What teachers are saying

Published 12:00 am Saturday, June 3, 2006

Along with all the talk about what’s going on with Suffolk’s budget, precious little attention has been paid to what’s going on in the schools, apart from whether or not to fully fund the school board’s request.

I received the following email on Friday from someone who appears to be a Suffolk school teacher. Its interesting reading. I’ve left a few things out that might serve to identify the writer, but otherwise it’s intact.

“Hello Mr. Prutsok,


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I don’t really know you, but I’ve been reading your blogs lately because I was told by some traditional Suffolkians that if I wanted to know what was going on, you would know.

I’ve also emailed you a few times shamelessly promoting the deeds of my students at XXXXXXXXX School, where I work.  Thanks for the press, by the way.  đŸ™‚

I’ve gotten a little more political, i.e. mouthy in the past few months and was wondering if you could answer a few questions for me so that I could pass the information on to the other teachers.  Our little lunch group of about 13 teachers is a pretty tight knit group of folks … and they expect me to be in the know for things.  So, my question is, how does the budget process work here, and who ultimately decides it?  How mutable is it, once things begin with the new council members.

We’re all very upset at the cuts in education, to the point that most of us will be seeking employment elsewhere after next school year (it’s too late to switch this year).  With my experience and degrees, I can make $137 more a paycheck in Chesapeake, and cut my commute time in half.  Personally, I came to Suffolk because of the facilities that were supposedly available for students, which in fact are not … I was at Nansemond River yesterday, where I was told that they were cutting many of their AP classes because there were fewer than 10 students in them, and the teacher was needed to teach larger classes.

Now, I understand the thinking behind that choice, and although I’m not a big supporter of “Downtown” Suffolk Public Schools folks, I wouldn’t want to be in their shoes right now.  The only thing cutable in a school budget is people.  You still have to have gas, books, etc.  But, you don’t have to give teachers raises.  You don’t have to hire more teachers to reduce class sizes.  However, the flip side of that argument is that teachers volunteer as much time to their job as what they are paid for.  We grade papers at home, we sponsor clubs, we tutor, all on our own time.  Then we are held accountable by angry parents, standardized testers, and political administrators.  It’s quite often a very thankless job, and it’s no wonder so few folks want to do it.  Try and find a substitute teacher willing to come in here on a Friday.  (If you want an adventure, try subbing in the schools for a week straight.)  Then ask a parent about the bus drivers and buses, you’ll get an earful.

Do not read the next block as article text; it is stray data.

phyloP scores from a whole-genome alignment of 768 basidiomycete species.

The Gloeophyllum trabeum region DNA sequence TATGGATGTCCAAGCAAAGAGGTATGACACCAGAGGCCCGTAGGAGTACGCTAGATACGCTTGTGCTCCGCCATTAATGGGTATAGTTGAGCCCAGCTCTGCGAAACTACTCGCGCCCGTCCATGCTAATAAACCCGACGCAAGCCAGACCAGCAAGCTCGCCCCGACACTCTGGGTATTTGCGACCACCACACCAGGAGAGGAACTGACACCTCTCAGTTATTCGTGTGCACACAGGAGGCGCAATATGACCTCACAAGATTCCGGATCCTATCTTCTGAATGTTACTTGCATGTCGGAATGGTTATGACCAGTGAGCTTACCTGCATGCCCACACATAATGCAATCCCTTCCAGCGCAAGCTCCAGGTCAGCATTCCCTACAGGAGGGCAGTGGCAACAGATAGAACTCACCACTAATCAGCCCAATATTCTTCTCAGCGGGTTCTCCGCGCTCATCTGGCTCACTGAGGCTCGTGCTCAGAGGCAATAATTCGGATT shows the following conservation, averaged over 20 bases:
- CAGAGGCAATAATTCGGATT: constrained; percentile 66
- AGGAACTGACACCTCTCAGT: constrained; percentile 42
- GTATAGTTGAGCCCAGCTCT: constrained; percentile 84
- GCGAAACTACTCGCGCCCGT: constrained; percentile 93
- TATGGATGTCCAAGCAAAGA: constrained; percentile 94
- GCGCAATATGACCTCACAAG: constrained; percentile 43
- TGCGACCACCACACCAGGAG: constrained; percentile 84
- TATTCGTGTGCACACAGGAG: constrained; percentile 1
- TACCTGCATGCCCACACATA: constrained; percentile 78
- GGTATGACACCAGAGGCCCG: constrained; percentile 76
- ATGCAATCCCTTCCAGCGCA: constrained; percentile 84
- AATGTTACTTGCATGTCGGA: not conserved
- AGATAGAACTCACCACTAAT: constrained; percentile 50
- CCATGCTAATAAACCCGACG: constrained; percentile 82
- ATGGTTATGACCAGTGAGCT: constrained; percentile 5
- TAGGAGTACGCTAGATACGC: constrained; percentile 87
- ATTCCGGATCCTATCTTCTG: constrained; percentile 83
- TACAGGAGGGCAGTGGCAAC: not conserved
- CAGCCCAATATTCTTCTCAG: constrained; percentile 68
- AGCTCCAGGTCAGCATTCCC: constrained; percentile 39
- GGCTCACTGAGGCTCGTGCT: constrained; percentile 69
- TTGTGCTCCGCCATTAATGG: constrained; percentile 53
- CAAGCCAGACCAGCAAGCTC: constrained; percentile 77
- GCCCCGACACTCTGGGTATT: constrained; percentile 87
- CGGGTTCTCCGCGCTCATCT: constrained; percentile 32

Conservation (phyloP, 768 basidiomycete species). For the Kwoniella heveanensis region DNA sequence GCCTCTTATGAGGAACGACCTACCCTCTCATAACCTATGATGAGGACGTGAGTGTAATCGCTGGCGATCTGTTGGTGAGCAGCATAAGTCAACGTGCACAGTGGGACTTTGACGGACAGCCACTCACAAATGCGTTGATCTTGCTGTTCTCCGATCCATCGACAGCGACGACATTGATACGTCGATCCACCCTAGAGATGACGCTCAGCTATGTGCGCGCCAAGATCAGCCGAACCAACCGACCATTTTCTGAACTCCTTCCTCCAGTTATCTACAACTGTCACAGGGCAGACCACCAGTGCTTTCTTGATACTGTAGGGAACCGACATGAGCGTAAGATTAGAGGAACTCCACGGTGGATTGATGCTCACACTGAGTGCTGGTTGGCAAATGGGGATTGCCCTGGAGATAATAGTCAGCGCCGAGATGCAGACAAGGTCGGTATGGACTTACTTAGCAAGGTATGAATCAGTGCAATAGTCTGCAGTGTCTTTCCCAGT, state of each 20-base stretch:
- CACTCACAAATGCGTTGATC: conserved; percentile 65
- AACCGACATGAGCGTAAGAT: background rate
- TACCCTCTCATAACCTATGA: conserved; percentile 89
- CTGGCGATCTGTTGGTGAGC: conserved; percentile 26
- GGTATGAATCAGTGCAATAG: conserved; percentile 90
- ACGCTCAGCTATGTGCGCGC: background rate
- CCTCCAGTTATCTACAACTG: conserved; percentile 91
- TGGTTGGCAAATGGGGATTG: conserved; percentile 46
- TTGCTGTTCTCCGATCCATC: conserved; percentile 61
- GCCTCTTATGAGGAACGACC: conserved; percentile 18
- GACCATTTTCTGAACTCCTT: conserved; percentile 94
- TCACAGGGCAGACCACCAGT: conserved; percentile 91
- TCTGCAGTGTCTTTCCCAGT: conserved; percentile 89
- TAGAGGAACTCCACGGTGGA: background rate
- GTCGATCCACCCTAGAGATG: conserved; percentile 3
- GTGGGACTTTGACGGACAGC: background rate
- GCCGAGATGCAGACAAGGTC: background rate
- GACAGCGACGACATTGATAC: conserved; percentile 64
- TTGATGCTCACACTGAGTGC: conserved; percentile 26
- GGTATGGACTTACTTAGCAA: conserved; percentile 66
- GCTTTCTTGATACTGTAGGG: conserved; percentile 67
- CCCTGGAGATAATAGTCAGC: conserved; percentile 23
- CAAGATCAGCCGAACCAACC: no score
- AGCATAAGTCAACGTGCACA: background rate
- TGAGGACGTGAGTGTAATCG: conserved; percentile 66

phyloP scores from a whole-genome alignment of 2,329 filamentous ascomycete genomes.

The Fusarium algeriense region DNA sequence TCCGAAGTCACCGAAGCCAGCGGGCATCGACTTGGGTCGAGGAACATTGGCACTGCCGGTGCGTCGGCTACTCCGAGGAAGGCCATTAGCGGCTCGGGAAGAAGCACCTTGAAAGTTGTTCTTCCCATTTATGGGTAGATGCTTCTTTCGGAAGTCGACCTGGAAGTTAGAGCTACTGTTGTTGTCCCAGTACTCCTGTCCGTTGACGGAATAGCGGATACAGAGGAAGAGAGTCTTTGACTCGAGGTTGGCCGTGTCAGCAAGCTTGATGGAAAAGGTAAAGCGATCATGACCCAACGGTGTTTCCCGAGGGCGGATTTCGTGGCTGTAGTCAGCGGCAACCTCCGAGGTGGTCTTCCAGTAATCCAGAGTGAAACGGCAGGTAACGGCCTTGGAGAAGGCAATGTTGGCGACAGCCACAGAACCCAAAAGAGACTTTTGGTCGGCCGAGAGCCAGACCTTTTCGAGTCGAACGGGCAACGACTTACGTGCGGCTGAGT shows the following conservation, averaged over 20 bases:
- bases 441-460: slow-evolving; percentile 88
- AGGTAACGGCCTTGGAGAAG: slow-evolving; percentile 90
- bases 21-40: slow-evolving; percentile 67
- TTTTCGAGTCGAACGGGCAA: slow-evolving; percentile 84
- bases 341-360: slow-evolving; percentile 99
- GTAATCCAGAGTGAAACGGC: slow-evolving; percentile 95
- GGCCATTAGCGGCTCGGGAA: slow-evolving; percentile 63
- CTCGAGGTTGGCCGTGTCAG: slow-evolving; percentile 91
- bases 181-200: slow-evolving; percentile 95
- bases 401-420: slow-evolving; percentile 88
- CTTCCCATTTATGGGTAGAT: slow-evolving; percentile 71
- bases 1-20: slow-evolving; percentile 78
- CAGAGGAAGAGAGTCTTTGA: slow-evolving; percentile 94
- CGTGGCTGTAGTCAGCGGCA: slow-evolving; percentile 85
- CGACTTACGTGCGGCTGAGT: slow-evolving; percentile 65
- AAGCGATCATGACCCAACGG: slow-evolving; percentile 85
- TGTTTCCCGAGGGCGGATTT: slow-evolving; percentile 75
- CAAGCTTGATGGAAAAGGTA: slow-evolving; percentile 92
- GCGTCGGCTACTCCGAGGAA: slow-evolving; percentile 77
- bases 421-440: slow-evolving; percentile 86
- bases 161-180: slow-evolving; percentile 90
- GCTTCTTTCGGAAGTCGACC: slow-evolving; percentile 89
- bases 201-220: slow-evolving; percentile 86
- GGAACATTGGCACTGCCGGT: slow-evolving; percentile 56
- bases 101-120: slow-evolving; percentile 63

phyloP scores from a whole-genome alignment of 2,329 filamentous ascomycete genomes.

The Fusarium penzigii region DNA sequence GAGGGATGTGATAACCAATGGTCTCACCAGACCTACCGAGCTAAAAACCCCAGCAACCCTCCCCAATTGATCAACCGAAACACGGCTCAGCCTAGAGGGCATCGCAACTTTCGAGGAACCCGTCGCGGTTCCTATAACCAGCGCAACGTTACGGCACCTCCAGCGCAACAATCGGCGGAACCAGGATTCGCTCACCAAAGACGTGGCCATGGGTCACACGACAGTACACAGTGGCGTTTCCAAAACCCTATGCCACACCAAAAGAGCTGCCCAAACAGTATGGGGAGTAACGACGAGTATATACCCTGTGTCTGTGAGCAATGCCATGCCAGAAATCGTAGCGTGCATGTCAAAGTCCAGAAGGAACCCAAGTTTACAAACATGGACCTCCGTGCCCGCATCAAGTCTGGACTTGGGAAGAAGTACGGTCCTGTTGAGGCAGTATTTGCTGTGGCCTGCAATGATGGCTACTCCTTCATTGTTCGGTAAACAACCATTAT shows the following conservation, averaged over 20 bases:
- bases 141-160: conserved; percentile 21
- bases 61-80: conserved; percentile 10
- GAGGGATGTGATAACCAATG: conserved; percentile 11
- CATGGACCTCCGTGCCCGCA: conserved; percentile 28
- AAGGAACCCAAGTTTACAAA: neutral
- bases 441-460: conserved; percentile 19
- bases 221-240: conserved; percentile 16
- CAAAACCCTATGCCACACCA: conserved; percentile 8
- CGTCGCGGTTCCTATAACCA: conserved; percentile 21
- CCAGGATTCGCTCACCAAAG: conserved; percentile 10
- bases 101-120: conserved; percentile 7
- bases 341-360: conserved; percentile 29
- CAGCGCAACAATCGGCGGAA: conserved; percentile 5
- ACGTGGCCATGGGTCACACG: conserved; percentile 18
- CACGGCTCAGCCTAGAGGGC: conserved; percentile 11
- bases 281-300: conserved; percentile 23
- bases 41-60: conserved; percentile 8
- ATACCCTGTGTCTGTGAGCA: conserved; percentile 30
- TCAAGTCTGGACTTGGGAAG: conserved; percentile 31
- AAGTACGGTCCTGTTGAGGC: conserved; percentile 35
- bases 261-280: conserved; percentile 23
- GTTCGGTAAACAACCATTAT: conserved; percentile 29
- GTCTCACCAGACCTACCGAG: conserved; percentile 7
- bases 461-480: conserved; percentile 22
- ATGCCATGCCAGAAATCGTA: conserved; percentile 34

Suffolk Public Schools attempts to be on par with everyone else.  They’ve built these palatial schools that are like my Aunt Sissy’s living room, they’re very pretty, but you’re not allowed to touch anything.  With the growth in this area from schools that are larger and have more offerings, folks out here are very disappointed to find that the schools are not on par with their neighbors … Many teachers feel the same way.  Why should we extend ourselves and offer things if we only get micromanaged?  It’s a shame really, since most folks won’t notice things are gone until it’s too late.  A kid is only in school for a few years, so by the time complaints are heard, the kids are gone before changes are made.  A high school is a completely new person every two years because half the kids are gone. 

As an outsider of Suffolk, its interesting to watch how things work out here.  I see Suffolk as the little brother in the back seat, trying to be cool with his older siblings, but who is only along for the ride because Mom said so.  The “Old Suffolk” I hear about needs to wake up and get a lot more competitive or the kids will be left behind.  I’ve taught in several places, and I’ve never seen things quite like this.  I believe that the new blood will get very frustrated and very vocal very soon, right as many of the Old Bloods retire.  It’s going to be a big mess.

Anyway, I’ve sort of blogged you here.  If you’ve read this far, you clearly need more to do on a Friday.  But, if you want to find out what’s going on in the schools sometime, feel free to shoot me a line …


I did respond to the writer, even though I did not know what mutable means, but what I find particularly interesting is the comments about “Aunt Sissy’s livingroom.” I hear so many people say things like, “We don’t want to end up like Chesapeake where they have all those mobile classrooms,” in defense of the $40-million-plus schools we’ve been building each year.

I don’t think anyone who is seeking a reduction in taxes and spending is hoping to stick it to people such as the author of this email. Speaking only for myself, I want Suffolk kids to have every advantage those in other communities have in terms of quality instruction and quality programs and I understand that stuff costs money, but a nice school building with big screen plasma TVs mounted on every wall in the lunchroom does not necessarily translate to quality instruction, but it costs a helluvalot of money.

I think the writer of the above email is likely speaking for many teachers, that perhaps money could be moved from some of the “frills” into ramping up the quality of programs and personnel.

I’d be interested in your thoughts.